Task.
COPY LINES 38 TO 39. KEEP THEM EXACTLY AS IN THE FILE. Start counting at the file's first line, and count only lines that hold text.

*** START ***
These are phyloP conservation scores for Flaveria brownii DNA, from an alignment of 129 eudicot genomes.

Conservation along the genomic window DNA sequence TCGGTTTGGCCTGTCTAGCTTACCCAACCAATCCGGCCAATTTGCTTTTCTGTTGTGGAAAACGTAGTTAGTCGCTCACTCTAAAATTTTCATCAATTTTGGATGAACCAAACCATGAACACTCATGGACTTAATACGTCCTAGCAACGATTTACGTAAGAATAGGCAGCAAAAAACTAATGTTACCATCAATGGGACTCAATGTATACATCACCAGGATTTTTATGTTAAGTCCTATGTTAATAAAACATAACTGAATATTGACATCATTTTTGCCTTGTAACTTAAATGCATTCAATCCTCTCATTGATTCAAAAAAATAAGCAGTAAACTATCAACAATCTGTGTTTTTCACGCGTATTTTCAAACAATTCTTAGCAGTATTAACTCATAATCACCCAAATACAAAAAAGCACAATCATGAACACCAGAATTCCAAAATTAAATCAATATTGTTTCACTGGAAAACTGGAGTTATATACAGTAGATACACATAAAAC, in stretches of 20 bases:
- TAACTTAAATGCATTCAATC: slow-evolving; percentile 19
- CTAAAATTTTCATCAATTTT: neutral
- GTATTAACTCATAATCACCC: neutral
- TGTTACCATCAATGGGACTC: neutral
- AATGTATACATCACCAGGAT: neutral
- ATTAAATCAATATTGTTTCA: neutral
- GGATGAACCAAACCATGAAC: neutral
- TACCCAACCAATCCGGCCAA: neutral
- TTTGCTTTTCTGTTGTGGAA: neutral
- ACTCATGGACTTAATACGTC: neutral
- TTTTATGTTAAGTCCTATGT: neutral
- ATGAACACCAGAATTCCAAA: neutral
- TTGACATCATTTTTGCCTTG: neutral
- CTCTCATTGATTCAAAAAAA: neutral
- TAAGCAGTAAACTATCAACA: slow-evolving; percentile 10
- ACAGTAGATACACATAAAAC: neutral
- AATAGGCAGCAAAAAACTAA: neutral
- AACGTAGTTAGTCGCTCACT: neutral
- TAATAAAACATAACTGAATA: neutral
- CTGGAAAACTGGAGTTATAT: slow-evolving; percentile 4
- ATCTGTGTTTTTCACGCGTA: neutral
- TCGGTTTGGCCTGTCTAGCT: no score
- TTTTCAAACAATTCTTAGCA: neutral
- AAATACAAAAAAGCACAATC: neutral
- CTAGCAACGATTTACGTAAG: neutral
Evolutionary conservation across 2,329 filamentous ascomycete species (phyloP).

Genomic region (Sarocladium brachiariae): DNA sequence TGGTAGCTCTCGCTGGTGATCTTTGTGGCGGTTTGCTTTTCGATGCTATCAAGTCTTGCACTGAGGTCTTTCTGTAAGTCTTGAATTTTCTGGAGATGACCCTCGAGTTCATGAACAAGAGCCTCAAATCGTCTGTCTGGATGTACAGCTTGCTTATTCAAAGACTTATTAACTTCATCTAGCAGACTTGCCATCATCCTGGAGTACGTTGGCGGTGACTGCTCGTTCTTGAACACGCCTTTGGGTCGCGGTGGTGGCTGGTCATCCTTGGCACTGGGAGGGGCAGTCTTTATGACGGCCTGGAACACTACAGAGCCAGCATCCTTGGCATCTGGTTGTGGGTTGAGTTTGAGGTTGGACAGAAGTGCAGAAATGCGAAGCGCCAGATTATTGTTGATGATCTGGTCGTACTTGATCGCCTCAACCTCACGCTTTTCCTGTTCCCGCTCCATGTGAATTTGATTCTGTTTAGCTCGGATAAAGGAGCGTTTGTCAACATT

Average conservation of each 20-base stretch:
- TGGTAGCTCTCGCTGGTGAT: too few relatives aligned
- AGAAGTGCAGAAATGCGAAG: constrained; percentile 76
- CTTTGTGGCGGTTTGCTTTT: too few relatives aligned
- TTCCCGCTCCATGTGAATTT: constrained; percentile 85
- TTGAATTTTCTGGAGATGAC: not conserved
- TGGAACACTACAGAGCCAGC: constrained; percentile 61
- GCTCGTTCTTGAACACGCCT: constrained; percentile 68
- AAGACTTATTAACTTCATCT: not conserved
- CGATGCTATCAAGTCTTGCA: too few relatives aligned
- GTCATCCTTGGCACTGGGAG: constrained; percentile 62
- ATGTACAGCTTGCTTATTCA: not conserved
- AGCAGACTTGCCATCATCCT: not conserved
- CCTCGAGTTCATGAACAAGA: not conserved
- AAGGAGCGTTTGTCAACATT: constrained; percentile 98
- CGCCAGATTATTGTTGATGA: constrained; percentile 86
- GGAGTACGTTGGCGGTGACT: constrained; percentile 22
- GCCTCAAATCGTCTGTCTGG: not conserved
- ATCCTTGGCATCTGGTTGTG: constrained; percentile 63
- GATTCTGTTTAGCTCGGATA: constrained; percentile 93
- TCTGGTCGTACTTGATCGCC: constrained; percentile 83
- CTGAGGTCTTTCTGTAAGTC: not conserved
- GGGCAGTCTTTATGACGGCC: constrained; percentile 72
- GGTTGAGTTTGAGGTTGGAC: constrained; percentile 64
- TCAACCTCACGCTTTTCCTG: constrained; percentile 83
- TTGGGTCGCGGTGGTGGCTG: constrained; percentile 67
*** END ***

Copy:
- AAGACTTATTAACTTCATCT: not conserved
- CGATGCTATCAAGTCTTGCA: too few relatives aligned